Move over, AMC Theaters

MoviePass steals silver screen dollars

Abigail Buenker, Business Manager

Want to see a movie every day? You can, for less than the cost of only one ticket. New movie subscription service company MoviePass is changing box office sales as we know it. The company’s online app and website offer subscribers a daily movie at a participating theater for only $7.95 per month. There are, of course, some caveats. Customers cannot purchase tickets ahead of time with the pass, combine the pass with other forms of payment, view 3D or IMAX movies with the pass, and there are currently no family packaging plans available. Despite these drawbacks, MoviePass has only grown in popularity and size since their August 2017 price drop, experiencing even more subscribers, increased customer support teams, and expanded management.

With over 1.5 million subscribers to MoviePass, AMC Theaters is concerned about the future of movie ticket sales and how it will impact theaters nationwide. AMC Theaters expressed their disapproval about rival MoviePass’ service in a statement in August 2017, claiming that MoviePass doesn’t have the movie industry’s best interests in mind because their service is cutting out revenue to theaters like AMC, filmmakers, actors, and content creators. AMC may be right to show some concern about MoviePass’ ambitiously low subscription rate. Shares of AMC Theaters have dropped by over 35% in 2017, which was a far cry from the chain’s quarterly expectations after the summer blockbusters.

In response to MoviePass’ growing numbers, AMC is trying to block MoviePass use at their theatres and have even threatened litigation against the company. Local movie buff and Media Communications major at Southern Illinois University Carbondale, Kyler Guebert of Moweaqua, Ill. subscribed to the MoviePass service last year and experienced a similar issue.

“I go to the movies a lot, and I spend way too much money there. Having a service that allowed me to go as many times as I wanted and see everything I wanted to see in one month for the price of one movie ticket was too good an offer to pass up,” Guebert said.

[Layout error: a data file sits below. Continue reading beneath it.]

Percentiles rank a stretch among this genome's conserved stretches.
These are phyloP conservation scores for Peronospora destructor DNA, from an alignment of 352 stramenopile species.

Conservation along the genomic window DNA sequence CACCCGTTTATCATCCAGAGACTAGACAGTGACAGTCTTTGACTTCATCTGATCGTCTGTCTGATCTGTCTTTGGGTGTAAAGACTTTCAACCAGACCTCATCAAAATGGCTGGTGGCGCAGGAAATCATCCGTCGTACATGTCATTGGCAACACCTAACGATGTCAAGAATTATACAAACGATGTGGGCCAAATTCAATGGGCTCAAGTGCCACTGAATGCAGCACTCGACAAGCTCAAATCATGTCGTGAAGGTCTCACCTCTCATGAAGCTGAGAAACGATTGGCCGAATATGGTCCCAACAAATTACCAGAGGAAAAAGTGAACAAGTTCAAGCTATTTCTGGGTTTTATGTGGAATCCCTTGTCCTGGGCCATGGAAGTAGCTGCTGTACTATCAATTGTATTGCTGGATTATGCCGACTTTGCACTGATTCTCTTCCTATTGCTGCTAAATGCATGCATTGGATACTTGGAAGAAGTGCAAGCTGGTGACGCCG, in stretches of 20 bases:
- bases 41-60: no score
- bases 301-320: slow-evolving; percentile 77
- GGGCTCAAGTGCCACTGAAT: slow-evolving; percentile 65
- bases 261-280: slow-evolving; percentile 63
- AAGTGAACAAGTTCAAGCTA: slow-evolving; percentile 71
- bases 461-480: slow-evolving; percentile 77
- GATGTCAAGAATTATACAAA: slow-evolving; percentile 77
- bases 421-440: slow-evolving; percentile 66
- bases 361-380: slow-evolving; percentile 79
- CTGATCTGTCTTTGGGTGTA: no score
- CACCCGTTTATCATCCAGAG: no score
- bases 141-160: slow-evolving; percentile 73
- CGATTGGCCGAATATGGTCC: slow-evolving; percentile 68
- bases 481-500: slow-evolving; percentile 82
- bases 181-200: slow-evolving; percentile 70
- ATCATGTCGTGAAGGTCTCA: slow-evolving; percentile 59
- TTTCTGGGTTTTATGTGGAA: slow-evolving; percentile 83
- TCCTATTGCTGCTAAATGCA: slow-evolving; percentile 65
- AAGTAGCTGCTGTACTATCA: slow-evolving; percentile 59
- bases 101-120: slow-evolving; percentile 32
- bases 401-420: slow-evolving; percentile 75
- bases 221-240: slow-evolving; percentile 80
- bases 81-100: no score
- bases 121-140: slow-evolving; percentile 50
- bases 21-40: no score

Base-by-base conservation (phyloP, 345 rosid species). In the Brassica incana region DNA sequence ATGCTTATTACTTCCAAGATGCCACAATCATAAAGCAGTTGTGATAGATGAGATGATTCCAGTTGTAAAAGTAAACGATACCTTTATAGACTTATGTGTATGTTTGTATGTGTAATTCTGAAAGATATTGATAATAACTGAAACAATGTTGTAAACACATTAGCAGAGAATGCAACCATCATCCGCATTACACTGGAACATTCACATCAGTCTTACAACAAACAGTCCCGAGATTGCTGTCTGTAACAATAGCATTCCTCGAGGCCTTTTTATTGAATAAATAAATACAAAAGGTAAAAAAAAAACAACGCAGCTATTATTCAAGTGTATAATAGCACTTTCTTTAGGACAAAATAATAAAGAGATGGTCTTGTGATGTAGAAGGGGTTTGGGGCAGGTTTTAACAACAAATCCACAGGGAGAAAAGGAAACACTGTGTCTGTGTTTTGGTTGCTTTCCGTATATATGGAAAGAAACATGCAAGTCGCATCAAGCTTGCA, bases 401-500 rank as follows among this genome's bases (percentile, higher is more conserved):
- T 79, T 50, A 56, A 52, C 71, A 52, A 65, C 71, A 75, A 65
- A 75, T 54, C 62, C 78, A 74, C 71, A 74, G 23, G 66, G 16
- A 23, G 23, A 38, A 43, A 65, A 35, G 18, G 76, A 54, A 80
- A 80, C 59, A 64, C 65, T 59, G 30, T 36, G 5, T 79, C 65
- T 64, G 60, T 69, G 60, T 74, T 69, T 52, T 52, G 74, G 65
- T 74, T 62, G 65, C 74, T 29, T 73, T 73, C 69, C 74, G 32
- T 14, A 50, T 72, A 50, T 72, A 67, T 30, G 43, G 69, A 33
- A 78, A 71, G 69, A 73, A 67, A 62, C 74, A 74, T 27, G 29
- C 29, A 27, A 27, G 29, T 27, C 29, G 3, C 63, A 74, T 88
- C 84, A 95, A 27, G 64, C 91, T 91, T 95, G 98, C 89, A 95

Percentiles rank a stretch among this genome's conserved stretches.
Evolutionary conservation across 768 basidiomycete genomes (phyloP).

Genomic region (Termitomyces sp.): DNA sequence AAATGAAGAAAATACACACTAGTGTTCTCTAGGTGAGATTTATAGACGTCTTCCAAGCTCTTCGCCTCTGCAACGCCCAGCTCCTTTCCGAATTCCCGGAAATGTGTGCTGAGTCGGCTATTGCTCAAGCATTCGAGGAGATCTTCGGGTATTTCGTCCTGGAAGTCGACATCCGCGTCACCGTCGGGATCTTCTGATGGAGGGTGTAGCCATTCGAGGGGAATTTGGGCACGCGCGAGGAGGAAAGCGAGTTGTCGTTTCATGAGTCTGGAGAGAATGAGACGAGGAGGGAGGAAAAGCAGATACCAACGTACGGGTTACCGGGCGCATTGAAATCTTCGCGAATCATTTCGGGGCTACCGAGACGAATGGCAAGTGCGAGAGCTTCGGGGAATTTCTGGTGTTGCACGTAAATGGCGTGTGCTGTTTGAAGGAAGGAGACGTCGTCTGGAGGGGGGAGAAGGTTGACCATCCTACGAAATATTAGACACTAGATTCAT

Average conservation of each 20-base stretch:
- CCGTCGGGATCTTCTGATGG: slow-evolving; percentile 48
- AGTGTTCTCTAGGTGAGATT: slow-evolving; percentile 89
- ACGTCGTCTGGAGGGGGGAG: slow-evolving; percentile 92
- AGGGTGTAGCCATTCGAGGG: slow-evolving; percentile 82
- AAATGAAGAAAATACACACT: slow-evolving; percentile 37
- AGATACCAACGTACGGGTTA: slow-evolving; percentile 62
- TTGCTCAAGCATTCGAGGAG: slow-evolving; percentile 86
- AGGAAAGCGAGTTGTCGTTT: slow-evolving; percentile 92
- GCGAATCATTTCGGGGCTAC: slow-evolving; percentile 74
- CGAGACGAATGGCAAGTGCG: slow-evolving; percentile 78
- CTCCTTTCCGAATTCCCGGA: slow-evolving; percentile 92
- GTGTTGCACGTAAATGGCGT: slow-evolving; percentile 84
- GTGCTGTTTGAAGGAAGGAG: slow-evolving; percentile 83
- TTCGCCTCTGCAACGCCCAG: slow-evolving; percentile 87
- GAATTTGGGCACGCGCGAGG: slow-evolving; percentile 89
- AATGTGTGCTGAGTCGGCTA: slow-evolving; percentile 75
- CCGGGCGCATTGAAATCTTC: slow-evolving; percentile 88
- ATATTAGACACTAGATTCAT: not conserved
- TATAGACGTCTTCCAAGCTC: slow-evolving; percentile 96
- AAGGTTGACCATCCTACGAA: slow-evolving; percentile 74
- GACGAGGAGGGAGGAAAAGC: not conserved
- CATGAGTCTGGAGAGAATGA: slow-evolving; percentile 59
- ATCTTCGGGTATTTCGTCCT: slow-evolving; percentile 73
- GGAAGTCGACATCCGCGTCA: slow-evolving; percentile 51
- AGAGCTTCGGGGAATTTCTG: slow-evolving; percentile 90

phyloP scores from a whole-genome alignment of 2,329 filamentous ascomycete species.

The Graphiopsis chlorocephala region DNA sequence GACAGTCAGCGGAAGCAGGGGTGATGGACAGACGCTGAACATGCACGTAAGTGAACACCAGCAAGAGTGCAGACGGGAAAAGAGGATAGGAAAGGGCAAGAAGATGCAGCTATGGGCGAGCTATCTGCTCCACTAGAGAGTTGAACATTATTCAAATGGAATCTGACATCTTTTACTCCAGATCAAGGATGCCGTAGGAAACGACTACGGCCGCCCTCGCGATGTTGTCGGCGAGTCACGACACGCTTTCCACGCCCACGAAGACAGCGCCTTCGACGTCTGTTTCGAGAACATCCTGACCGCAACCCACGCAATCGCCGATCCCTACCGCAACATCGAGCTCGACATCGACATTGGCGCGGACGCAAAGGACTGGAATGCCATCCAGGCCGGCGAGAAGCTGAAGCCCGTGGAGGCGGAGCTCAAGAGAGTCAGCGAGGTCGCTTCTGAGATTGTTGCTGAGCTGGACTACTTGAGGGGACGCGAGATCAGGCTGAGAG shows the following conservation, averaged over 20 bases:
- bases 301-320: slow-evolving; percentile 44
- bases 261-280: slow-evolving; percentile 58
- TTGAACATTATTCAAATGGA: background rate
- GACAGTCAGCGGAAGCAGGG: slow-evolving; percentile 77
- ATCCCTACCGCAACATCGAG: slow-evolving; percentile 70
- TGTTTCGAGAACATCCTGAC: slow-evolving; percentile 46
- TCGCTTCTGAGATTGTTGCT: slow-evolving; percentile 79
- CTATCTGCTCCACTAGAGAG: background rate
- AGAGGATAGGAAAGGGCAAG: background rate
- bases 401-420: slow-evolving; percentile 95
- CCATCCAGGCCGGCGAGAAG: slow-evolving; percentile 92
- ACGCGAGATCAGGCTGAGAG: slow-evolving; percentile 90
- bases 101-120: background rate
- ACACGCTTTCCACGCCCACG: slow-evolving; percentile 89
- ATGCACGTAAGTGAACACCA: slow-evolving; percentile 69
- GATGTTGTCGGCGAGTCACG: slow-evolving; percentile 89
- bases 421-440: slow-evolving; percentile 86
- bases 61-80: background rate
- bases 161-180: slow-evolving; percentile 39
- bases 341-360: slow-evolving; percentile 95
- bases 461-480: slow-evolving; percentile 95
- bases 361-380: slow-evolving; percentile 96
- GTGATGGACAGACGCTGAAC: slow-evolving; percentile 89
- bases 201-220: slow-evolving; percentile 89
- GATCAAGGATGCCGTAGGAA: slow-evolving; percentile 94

Though he initially loved the value that MoviePass provided him as an avid moviegoer, he has recently experienced issues with theatres rejecting the pass. Guebert, who is involved in the Disney College Program for the spring semester at Walt Disney World, has found out first hand how easily MoviePass subscribers can run into issues.

“I’m in Florida for a semester and the closest and easiest theater to me to access is not supported by MoviePass. It happened just a week before I arrived too,” said Gubert.  “MoviePass is trying to force AMC’s hand to get more money, but instead they are losing subscribers like me who can’t go anywhere else. I know at least 10 people who cancelled because of this.”

However, Guebert argues that MoviePass could actually help resurrect the movie market.

“I think MoviePass has already had an impact on movie-going. The box office took a major dip this summer and this  fall was a good season for the box office, so clearly there was some impact. But I think that unless they fix their issues with AMC, they won’t be able to last,” Guebert said.

Many analysts also agree that MoviePass could help AMC gain momentum, as subscribers to MoviePass would feel incentivized to view more shows and would drive up attendance at theaters (especially for movies that customers wouldn’t normally check out). MoviePass could help theaters gain much-needed demand. With the bigger crowds, they would be able to make a larger profit and even more people in the audience would get more exposure to new movies in movie previews which would keep them coming back to the theater.

Since MoviePass subscribers feel as if they are watching the movie for a cheaper price, they would be even more likely to splurge on the costly concession items that are available. MoviePass would effectively be filling theaters, while still paying face value directly to the box office for every ticket that their subscribers used.

All controversy aside, MoviePass has impressively expanded into 4,000 theaters and over 36,000 screens. Even though MoviePass may seem like a service for those in large urban areas, MoviePass estimates that 91% of theaters nationwide support the subscription. Area theaters in Mattoon, Shelbyville, Pana, Champaign, Savoy, Effingham, Vandalia, Robinson, and Decatur all boast MoviePass capabilities.

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